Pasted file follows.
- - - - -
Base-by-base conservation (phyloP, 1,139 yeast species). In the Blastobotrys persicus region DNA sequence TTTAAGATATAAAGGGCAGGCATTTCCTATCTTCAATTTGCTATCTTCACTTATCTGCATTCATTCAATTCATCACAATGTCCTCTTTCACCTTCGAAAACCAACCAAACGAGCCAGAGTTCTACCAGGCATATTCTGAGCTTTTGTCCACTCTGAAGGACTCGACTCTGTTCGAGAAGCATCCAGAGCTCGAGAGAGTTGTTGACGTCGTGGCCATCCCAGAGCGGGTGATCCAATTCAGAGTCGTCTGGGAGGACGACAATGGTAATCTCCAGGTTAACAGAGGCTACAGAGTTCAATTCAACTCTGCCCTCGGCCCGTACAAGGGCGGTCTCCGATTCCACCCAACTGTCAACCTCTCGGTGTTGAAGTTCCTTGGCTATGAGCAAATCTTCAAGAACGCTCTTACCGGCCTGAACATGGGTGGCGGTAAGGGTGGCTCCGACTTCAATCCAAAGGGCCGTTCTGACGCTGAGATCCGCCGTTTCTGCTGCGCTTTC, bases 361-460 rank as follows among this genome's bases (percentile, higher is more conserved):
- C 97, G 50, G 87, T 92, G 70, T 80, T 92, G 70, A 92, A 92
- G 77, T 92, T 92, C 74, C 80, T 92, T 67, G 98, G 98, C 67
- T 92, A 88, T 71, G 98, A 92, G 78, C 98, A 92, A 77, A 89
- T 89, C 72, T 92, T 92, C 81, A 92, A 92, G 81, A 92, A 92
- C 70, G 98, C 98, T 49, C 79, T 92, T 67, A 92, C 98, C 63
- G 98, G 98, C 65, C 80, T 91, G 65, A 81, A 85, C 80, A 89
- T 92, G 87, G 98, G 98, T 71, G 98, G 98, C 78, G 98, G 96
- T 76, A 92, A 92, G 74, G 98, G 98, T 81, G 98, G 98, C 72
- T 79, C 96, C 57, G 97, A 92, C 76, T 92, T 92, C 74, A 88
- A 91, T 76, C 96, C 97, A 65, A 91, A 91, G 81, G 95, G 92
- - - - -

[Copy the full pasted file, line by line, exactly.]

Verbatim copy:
Base-by-base conservation (phyloP, 1,139 yeast species). In the Blastobotrys persicus region DNA sequence TTTAAGATATAAAGGGCAGGCATTTCCTATCTTCAATTTGCTATCTTCACTTATCTGCATTCATTCAATTCATCACAATGTCCTCTTTCACCTTCGAAAACCAACCAAACGAGCCAGAGTTCTACCAGGCATATTCTGAGCTTTTGTCCACTCTGAAGGACTCGACTCTGTTCGAGAAGCATCCAGAGCTCGAGAGAGTTGTTGACGTCGTGGCCATCCCAGAGCGGGTGATCCAATTCAGAGTCGTCTGGGAGGACGACAATGGTAATCTCCAGGTTAACAGAGGCTACAGAGTTCAATTCAACTCTGCCCTCGGCCCGTACAAGGGCGGTCTCCGATTCCACCCAACTGTCAACCTCTCGGTGTTGAAGTTCCTTGGCTATGAGCAAATCTTCAAGAACGCTCTTACCGGCCTGAACATGGGTGGCGGTAAGGGTGGCTCCGACTTCAATCCAAAGGGCCGTTCTGACGCTGAGATCCGCCGTTTCTGCTGCGCTTTC, bases 361-460 rank as follows among this genome's bases (percentile, higher is more conserved):
- C 97, G 50, G 87, T 92, G 70, T 80, T 92, G 70, A 92, A 92
- G 77, T 92, T 92, C 74, C 80, T 92, T 67, G 98, G 98, C 67
- T 92, A 88, T 71, G 98, A 92, G 78, C 98, A 92, A 77, A 89
- T 89, C 72, T 92, T 92, C 81, A 92, A 92, G 81, A 92, A 92
- C 70, G 98, C 98, T 49, C 79, T 92, T 67, A 92, C 98, C 63
- G 98, G 98, C 65, C 80, T 91, G 65, A 81, A 85, C 80, A 89
- T 92, G 87, G 98, G 98, T 71, G 98, G 98, C 78, G 98, G 96
- T 76, A 92, A 92, G 74, G 98, G 98, T 81, G 98, G 98, C 72
- T 79, C 96, C 57, G 97, A 92, C 76, T 92, T 92, C 74, A 88
- A 91, T 76, C 96, C 97, A 65, A 91, A 91, G 81, G 95, G 92